The majority of GCC high-net-worth individuals (64%) prefer to keep their assets close to home because they feel their local economy is stable and secure as compared with the global economy. (The behavioral finance expert in me cannot help but see the representativeness bias at play here; familiarity breeds comfort.) Respondents reported having a greater sense of control in local investments. While the investors may be staying close to home as risk mitigation, a whopping 90% are focusing on capital appreciation, as opposed to capital preservation in their investment choices. In particular, GCC HNWIs are focusing attention on the United Arab Emirates, China, and Europe over the next three to five years. Here is a full country breakdown on which countries are catching the attention of the ultra wealthy in the GCC:

  • United Arab Emirates: 28%
  • China: 21%
  • European Union: 21%
  • Turkey: 17%
  • India: 17%
  • United States: 17%
  • Saudi Arabia: 14%
  • Egypt: 10%
  • Australia: 7%
  • Oman: 7%
  • Kuwait: 7%
  • Iran: 7%
  • Canada: 7%

(Note: percentages do not add up to 100% because respondents could indicate interest in multiple countries.)

Portfolio Allocation

How are HNWIs allocated within their current portfolios, and how would they allocate additional monies? Most HNWIs are not just local investors; on average 34% invested in their own business, and if they had additional capital they would put 27% back into their personal business. Ultra wealthy in the GCC have 25% of their portfolios invested in real estate, and clearly they are excited about property investments, as 37% of additional monies would be spent to secure more.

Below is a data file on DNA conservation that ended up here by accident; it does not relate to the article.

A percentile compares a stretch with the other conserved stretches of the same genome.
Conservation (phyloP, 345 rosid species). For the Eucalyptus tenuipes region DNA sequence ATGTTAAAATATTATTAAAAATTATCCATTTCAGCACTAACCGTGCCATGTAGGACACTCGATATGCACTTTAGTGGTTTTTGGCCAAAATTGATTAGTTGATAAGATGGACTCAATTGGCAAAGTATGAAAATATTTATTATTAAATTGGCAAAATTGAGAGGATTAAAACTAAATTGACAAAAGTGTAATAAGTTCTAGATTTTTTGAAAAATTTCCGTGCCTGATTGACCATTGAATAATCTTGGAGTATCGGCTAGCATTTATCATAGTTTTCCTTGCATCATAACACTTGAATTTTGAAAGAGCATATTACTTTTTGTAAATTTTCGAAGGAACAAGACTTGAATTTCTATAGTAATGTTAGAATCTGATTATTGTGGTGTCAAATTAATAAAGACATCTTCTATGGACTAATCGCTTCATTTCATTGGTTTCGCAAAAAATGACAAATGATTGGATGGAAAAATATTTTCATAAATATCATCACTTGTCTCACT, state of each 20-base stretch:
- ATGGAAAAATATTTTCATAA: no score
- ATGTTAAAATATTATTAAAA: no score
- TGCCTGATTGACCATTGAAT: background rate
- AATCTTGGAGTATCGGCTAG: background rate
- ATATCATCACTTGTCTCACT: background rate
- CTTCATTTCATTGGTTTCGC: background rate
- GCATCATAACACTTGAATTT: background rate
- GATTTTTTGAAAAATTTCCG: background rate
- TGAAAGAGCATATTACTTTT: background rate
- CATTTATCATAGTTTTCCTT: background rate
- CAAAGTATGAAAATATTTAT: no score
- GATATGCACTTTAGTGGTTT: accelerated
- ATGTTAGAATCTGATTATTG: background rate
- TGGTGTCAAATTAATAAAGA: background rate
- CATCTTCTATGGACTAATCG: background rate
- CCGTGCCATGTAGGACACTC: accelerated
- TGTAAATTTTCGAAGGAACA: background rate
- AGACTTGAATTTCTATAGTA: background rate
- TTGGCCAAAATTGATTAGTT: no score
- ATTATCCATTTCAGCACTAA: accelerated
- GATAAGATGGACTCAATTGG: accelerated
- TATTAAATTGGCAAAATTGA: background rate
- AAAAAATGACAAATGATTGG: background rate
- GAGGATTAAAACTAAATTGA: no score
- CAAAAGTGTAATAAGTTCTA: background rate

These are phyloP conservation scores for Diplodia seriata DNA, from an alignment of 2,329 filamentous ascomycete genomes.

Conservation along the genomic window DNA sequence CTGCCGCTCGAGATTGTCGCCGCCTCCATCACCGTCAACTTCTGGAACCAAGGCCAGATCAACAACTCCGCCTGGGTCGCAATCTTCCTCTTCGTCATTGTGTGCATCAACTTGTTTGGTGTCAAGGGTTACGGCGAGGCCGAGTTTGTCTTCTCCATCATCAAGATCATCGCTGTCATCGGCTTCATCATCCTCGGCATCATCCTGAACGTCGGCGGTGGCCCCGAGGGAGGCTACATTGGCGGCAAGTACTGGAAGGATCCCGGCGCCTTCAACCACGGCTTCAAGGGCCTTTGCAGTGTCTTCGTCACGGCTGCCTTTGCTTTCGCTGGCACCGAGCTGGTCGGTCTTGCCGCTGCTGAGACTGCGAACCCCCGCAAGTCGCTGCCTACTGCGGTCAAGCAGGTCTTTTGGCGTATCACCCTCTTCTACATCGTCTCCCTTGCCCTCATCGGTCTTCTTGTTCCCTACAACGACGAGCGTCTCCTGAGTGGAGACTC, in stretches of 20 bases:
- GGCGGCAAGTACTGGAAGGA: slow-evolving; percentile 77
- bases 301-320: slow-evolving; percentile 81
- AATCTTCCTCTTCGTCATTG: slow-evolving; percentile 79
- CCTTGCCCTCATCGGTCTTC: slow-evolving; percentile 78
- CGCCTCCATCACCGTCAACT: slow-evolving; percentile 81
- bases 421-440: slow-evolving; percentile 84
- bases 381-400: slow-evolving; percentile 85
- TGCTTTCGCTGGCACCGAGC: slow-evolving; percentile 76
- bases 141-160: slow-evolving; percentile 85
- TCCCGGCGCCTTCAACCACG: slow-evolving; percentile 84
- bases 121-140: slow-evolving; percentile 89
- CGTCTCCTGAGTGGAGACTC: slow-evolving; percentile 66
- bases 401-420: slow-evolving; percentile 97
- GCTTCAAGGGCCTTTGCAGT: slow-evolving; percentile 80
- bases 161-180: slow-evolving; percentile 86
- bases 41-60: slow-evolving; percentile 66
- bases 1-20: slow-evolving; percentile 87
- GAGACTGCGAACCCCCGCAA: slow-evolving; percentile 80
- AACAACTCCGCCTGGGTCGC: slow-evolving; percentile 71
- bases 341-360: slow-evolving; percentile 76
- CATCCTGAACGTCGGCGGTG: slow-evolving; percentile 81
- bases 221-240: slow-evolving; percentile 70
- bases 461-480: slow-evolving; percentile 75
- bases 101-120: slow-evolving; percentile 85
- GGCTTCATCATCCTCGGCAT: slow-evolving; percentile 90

As an indication of HNWIs enthusiasm about future market returns, 16% of portfolios are invested in cash, but future monies will only be put in cash 8% of the time. Very interesting. Current allocations to private equity and other direct investments stand at 8%, yet 11% would be the allocation once more money comes in through the front door. Gold and other precious metals currently have 6% of assets and would receive 8%.